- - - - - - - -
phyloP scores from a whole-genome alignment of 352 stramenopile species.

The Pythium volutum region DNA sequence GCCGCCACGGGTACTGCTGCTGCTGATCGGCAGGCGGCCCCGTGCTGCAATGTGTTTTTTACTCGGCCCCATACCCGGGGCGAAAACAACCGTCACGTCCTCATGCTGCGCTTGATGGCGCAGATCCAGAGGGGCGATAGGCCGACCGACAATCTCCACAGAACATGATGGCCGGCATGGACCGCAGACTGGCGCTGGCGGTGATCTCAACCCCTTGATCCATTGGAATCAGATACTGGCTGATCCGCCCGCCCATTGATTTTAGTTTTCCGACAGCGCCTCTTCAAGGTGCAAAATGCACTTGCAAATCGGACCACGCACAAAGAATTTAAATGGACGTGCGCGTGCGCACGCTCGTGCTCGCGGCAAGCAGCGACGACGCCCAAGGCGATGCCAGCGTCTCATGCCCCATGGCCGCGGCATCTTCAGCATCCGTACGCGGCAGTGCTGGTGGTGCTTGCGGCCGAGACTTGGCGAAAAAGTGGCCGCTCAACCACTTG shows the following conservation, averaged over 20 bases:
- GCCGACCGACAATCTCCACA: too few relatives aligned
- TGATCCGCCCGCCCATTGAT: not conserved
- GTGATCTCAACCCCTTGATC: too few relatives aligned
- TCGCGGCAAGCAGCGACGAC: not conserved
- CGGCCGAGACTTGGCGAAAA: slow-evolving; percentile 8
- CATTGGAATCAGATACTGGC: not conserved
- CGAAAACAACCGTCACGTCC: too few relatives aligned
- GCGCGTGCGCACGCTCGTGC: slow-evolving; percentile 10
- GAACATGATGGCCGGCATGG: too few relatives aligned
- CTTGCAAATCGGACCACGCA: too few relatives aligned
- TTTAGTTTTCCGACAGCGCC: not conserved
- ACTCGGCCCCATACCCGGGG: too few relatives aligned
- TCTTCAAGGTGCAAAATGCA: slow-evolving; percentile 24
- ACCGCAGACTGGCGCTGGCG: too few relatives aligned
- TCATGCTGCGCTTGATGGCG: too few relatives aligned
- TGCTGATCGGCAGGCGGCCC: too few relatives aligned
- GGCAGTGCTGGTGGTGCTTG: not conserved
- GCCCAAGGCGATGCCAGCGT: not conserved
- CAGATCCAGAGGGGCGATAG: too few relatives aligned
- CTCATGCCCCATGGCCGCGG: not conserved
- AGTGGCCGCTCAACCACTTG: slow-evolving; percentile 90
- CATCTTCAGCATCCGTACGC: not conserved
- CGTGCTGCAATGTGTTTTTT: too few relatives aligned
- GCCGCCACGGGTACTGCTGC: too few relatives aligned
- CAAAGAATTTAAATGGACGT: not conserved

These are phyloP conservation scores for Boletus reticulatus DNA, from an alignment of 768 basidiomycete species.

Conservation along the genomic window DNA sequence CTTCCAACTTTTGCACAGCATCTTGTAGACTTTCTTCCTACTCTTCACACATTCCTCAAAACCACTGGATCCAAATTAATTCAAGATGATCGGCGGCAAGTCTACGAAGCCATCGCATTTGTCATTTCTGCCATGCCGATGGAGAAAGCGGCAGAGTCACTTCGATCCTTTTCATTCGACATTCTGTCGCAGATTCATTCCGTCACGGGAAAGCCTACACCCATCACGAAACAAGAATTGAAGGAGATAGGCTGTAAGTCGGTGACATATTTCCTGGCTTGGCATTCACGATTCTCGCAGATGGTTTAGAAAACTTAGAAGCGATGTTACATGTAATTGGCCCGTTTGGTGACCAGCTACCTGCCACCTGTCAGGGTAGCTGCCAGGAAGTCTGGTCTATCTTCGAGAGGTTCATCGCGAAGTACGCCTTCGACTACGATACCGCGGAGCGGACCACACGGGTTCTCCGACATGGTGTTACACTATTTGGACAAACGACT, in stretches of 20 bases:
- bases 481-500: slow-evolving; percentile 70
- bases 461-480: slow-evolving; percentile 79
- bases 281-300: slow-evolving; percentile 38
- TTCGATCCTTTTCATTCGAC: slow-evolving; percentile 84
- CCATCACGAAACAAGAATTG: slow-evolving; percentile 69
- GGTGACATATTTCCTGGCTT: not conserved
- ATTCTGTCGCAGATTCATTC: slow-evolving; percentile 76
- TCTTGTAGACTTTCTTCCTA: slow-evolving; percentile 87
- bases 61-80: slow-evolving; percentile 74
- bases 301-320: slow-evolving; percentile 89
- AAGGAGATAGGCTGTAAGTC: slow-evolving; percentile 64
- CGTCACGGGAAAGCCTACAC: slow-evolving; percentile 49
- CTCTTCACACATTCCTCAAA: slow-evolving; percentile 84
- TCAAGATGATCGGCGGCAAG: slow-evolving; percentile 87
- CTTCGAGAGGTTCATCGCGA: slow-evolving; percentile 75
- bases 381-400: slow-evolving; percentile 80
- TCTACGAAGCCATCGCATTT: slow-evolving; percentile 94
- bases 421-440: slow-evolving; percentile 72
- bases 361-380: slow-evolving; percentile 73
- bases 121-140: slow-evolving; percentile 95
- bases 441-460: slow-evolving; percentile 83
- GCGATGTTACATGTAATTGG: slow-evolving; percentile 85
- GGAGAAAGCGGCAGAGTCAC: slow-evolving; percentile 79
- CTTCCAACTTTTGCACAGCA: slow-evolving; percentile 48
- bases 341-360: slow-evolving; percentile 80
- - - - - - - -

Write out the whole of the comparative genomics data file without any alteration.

phyloP scores from a whole-genome alignment of 352 stramenopile species.

The Pythium volutum region DNA sequence GCCGCCACGGGTACTGCTGCTGCTGATCGGCAGGCGGCCCCGTGCTGCAATGTGTTTTTTACTCGGCCCCATACCCGGGGCGAAAACAACCGTCACGTCCTCATGCTGCGCTTGATGGCGCAGATCCAGAGGGGCGATAGGCCGACCGACAATCTCCACAGAACATGATGGCCGGCATGGACCGCAGACTGGCGCTGGCGGTGATCTCAACCCCTTGATCCATTGGAATCAGATACTGGCTGATCCGCCCGCCCATTGATTTTAGTTTTCCGACAGCGCCTCTTCAAGGTGCAAAATGCACTTGCAAATCGGACCACGCACAAAGAATTTAAATGGACGTGCGCGTGCGCACGCTCGTGCTCGCGGCAAGCAGCGACGACGCCCAAGGCGATGCCAGCGTCTCATGCCCCATGGCCGCGGCATCTTCAGCATCCGTACGCGGCAGTGCTGGTGGTGCTTGCGGCCGAGACTTGGCGAAAAAGTGGCCGCTCAACCACTTG shows the following conservation, averaged over 20 bases:
- GCCGACCGACAATCTCCACA: too few relatives aligned
- TGATCCGCCCGCCCATTGAT: not conserved
- GTGATCTCAACCCCTTGATC: too few relatives aligned
- TCGCGGCAAGCAGCGACGAC: not conserved
- CGGCCGAGACTTGGCGAAAA: slow-evolving; percentile 8
- CATTGGAATCAGATACTGGC: not conserved
- CGAAAACAACCGTCACGTCC: too few relatives aligned
- GCGCGTGCGCACGCTCGTGC: slow-evolving; percentile 10
- GAACATGATGGCCGGCATGG: too few relatives aligned
- CTTGCAAATCGGACCACGCA: too few relatives aligned
- TTTAGTTTTCCGACAGCGCC: not conserved
- ACTCGGCCCCATACCCGGGG: too few relatives aligned
- TCTTCAAGGTGCAAAATGCA: slow-evolving; percentile 24
- ACCGCAGACTGGCGCTGGCG: too few relatives aligned
- TCATGCTGCGCTTGATGGCG: too few relatives aligned
- TGCTGATCGGCAGGCGGCCC: too few relatives aligned
- GGCAGTGCTGGTGGTGCTTG: not conserved
- GCCCAAGGCGATGCCAGCGT: not conserved
- CAGATCCAGAGGGGCGATAG: too few relatives aligned
- CTCATGCCCCATGGCCGCGG: not conserved
- AGTGGCCGCTCAACCACTTG: slow-evolving; percentile 90
- CATCTTCAGCATCCGTACGC: not conserved
- CGTGCTGCAATGTGTTTTTT: too few relatives aligned
- GCCGCCACGGGTACTGCTGC: too few relatives aligned
- CAAAGAATTTAAATGGACGT: not conserved

These are phyloP conservation scores for Boletus reticulatus DNA, from an alignment of 768 basidiomycete species.

Conservation along the genomic window DNA sequence CTTCCAACTTTTGCACAGCATCTTGTAGACTTTCTTCCTACTCTTCACACATTCCTCAAAACCACTGGATCCAAATTAATTCAAGATGATCGGCGGCAAGTCTACGAAGCCATCGCATTTGTCATTTCTGCCATGCCGATGGAGAAAGCGGCAGAGTCACTTCGATCCTTTTCATTCGACATTCTGTCGCAGATTCATTCCGTCACGGGAAAGCCTACACCCATCACGAAACAAGAATTGAAGGAGATAGGCTGTAAGTCGGTGACATATTTCCTGGCTTGGCATTCACGATTCTCGCAGATGGTTTAGAAAACTTAGAAGCGATGTTACATGTAATTGGCCCGTTTGGTGACCAGCTACCTGCCACCTGTCAGGGTAGCTGCCAGGAAGTCTGGTCTATCTTCGAGAGGTTCATCGCGAAGTACGCCTTCGACTACGATACCGCGGAGCGGACCACACGGGTTCTCCGACATGGTGTTACACTATTTGGACAAACGACT, in stretches of 20 bases:
- bases 481-500: slow-evolving; percentile 70
- bases 461-480: slow-evolving; percentile 79
- bases 281-300: slow-evolving; percentile 38
- TTCGATCCTTTTCATTCGAC: slow-evolving; percentile 84
- CCATCACGAAACAAGAATTG: slow-evolving; percentile 69
- GGTGACATATTTCCTGGCTT: not conserved
- ATTCTGTCGCAGATTCATTC: slow-evolving; percentile 76
- TCTTGTAGACTTTCTTCCTA: slow-evolving; percentile 87
- bases 61-80: slow-evolving; percentile 74
- bases 301-320: slow-evolving; percentile 89
- AAGGAGATAGGCTGTAAGTC: slow-evolving; percentile 64
- CGTCACGGGAAAGCCTACAC: slow-evolving; percentile 49
- CTCTTCACACATTCCTCAAA: slow-evolving; percentile 84
- TCAAGATGATCGGCGGCAAG: slow-evolving; percentile 87
- CTTCGAGAGGTTCATCGCGA: slow-evolving; percentile 75
- bases 381-400: slow-evolving; percentile 80
- TCTACGAAGCCATCGCATTT: slow-evolving; percentile 94
- bases 421-440: slow-evolving; percentile 72
- bases 361-380: slow-evolving; percentile 73
- bases 121-140: slow-evolving; percentile 95
- bases 441-460: slow-evolving; percentile 83
- GCGATGTTACATGTAATTGG: slow-evolving; percentile 85
- GGAGAAAGCGGCAGAGTCAC: slow-evolving; percentile 79
- CTTCCAACTTTTGCACAGCA: slow-evolving; percentile 48
- bases 341-360: slow-evolving; percentile 80